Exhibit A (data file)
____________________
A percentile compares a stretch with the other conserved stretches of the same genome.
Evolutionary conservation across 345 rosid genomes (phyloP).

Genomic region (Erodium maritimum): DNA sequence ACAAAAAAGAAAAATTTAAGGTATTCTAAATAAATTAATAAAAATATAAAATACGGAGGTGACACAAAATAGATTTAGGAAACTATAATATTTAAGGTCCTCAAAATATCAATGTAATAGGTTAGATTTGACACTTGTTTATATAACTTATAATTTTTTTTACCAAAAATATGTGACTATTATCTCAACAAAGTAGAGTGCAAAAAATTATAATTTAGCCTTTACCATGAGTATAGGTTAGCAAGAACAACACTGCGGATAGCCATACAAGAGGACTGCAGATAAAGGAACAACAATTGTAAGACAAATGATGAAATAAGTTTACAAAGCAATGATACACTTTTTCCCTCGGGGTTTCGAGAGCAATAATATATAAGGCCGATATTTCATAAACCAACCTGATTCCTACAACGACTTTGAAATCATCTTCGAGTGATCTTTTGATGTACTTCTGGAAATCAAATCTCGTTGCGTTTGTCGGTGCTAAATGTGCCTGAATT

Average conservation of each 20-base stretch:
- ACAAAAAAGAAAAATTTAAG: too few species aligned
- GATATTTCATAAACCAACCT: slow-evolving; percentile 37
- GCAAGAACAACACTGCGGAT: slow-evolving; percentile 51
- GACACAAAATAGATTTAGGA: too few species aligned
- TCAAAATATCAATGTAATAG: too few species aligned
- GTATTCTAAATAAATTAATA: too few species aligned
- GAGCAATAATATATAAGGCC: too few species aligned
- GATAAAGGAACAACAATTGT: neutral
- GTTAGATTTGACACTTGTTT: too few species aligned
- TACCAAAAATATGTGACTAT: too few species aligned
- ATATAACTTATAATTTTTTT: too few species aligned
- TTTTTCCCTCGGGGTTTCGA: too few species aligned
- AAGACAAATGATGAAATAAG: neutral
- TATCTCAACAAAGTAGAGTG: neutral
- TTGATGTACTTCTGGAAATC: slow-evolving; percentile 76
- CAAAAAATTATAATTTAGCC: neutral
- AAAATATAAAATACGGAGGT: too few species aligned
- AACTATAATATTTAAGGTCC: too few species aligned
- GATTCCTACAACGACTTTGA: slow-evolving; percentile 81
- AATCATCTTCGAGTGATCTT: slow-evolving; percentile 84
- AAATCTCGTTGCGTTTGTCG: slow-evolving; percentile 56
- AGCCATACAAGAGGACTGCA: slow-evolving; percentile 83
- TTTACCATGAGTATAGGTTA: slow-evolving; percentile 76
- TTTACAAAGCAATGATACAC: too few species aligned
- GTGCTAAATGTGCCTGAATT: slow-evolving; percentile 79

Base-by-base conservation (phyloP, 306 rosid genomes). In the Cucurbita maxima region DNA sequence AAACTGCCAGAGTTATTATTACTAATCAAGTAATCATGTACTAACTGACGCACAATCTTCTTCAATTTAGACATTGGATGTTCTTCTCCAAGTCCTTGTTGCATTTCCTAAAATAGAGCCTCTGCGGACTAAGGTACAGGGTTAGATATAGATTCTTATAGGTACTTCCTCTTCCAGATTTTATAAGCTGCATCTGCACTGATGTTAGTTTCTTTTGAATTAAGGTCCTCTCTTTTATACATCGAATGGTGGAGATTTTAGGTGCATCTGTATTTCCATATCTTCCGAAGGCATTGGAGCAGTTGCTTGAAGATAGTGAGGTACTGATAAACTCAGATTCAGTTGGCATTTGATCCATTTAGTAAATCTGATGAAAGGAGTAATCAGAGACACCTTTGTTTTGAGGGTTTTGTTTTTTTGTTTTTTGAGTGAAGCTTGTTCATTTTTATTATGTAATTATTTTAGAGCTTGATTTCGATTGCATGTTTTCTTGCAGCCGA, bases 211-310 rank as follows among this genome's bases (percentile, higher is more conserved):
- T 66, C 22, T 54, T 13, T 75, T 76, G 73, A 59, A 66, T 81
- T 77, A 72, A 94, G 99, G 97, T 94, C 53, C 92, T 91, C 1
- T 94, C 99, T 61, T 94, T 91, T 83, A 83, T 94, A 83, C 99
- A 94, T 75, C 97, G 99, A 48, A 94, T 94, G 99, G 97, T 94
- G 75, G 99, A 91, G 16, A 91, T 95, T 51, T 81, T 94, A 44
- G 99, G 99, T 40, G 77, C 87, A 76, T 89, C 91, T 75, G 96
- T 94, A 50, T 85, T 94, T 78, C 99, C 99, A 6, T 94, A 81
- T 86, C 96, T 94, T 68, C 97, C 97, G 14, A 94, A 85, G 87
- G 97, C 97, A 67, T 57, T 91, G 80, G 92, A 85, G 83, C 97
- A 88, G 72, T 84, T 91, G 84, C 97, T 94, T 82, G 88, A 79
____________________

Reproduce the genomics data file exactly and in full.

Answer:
A percentile compares a stretch with the other conserved stretches of the same genome.
Evolutionary conservation across 345 rosid genomes (phyloP).

Genomic region (Erodium maritimum): DNA sequence ACAAAAAAGAAAAATTTAAGGTATTCTAAATAAATTAATAAAAATATAAAATACGGAGGTGACACAAAATAGATTTAGGAAACTATAATATTTAAGGTCCTCAAAATATCAATGTAATAGGTTAGATTTGACACTTGTTTATATAACTTATAATTTTTTTTACCAAAAATATGTGACTATTATCTCAACAAAGTAGAGTGCAAAAAATTATAATTTAGCCTTTACCATGAGTATAGGTTAGCAAGAACAACACTGCGGATAGCCATACAAGAGGACTGCAGATAAAGGAACAACAATTGTAAGACAAATGATGAAATAAGTTTACAAAGCAATGATACACTTTTTCCCTCGGGGTTTCGAGAGCAATAATATATAAGGCCGATATTTCATAAACCAACCTGATTCCTACAACGACTTTGAAATCATCTTCGAGTGATCTTTTGATGTACTTCTGGAAATCAAATCTCGTTGCGTTTGTCGGTGCTAAATGTGCCTGAATT

Average conservation of each 20-base stretch:
- ACAAAAAAGAAAAATTTAAG: too few species aligned
- GATATTTCATAAACCAACCT: slow-evolving; percentile 37
- GCAAGAACAACACTGCGGAT: slow-evolving; percentile 51
- GACACAAAATAGATTTAGGA: too few species aligned
- TCAAAATATCAATGTAATAG: too few species aligned
- GTATTCTAAATAAATTAATA: too few species aligned
- GAGCAATAATATATAAGGCC: too few species aligned
- GATAAAGGAACAACAATTGT: neutral
- GTTAGATTTGACACTTGTTT: too few species aligned
- TACCAAAAATATGTGACTAT: too few species aligned
- ATATAACTTATAATTTTTTT: too few species aligned
- TTTTTCCCTCGGGGTTTCGA: too few species aligned
- AAGACAAATGATGAAATAAG: neutral
- TATCTCAACAAAGTAGAGTG: neutral
- TTGATGTACTTCTGGAAATC: slow-evolving; percentile 76
- CAAAAAATTATAATTTAGCC: neutral
- AAAATATAAAATACGGAGGT: too few species aligned
- AACTATAATATTTAAGGTCC: too few species aligned
- GATTCCTACAACGACTTTGA: slow-evolving; percentile 81
- AATCATCTTCGAGTGATCTT: slow-evolving; percentile 84
- AAATCTCGTTGCGTTTGTCG: slow-evolving; percentile 56
- AGCCATACAAGAGGACTGCA: slow-evolving; percentile 83
- TTTACCATGAGTATAGGTTA: slow-evolving; percentile 76
- TTTACAAAGCAATGATACAC: too few species aligned
- GTGCTAAATGTGCCTGAATT: slow-evolving; percentile 79

Base-by-base conservation (phyloP, 306 rosid genomes). In the Cucurbita maxima region DNA sequence AAACTGCCAGAGTTATTATTACTAATCAAGTAATCATGTACTAACTGACGCACAATCTTCTTCAATTTAGACATTGGATGTTCTTCTCCAAGTCCTTGTTGCATTTCCTAAAATAGAGCCTCTGCGGACTAAGGTACAGGGTTAGATATAGATTCTTATAGGTACTTCCTCTTCCAGATTTTATAAGCTGCATCTGCACTGATGTTAGTTTCTTTTGAATTAAGGTCCTCTCTTTTATACATCGAATGGTGGAGATTTTAGGTGCATCTGTATTTCCATATCTTCCGAAGGCATTGGAGCAGTTGCTTGAAGATAGTGAGGTACTGATAAACTCAGATTCAGTTGGCATTTGATCCATTTAGTAAATCTGATGAAAGGAGTAATCAGAGACACCTTTGTTTTGAGGGTTTTGTTTTTTTGTTTTTTGAGTGAAGCTTGTTCATTTTTATTATGTAATTATTTTAGAGCTTGATTTCGATTGCATGTTTTCTTGCAGCCGA, bases 211-310 rank as follows among this genome's bases (percentile, higher is more conserved):
- T 66, C 22, T 54, T 13, T 75, T 76, G 73, A 59, A 66, T 81
- T 77, A 72, A 94, G 99, G 97, T 94, C 53, C 92, T 91, C 1
- T 94, C 99, T 61, T 94, T 91, T 83, A 83, T 94, A 83, C 99
- A 94, T 75, C 97, G 99, A 48, A 94, T 94, G 99, G 97, T 94
- G 75, G 99, A 91, G 16, A 91, T 95, T 51, T 81, T 94, A 44
- G 99, G 99, T 40, G 77, C 87, A 76, T 89, C 91, T 75, G 96
- T 94, A 50, T 85, T 94, T 78, C 99, C 99, A 6, T 94, A 81
- T 86, C 96, T 94, T 68, C 97, C 97, G 14, A 94, A 85, G 87
- G 97, C 97, A 67, T 57, T 91, G 80, G 92, A 85, G 83, C 97
- A 88, G 72, T 84, T 91, G 84, C 97, T 94, T 82, G 88, A 79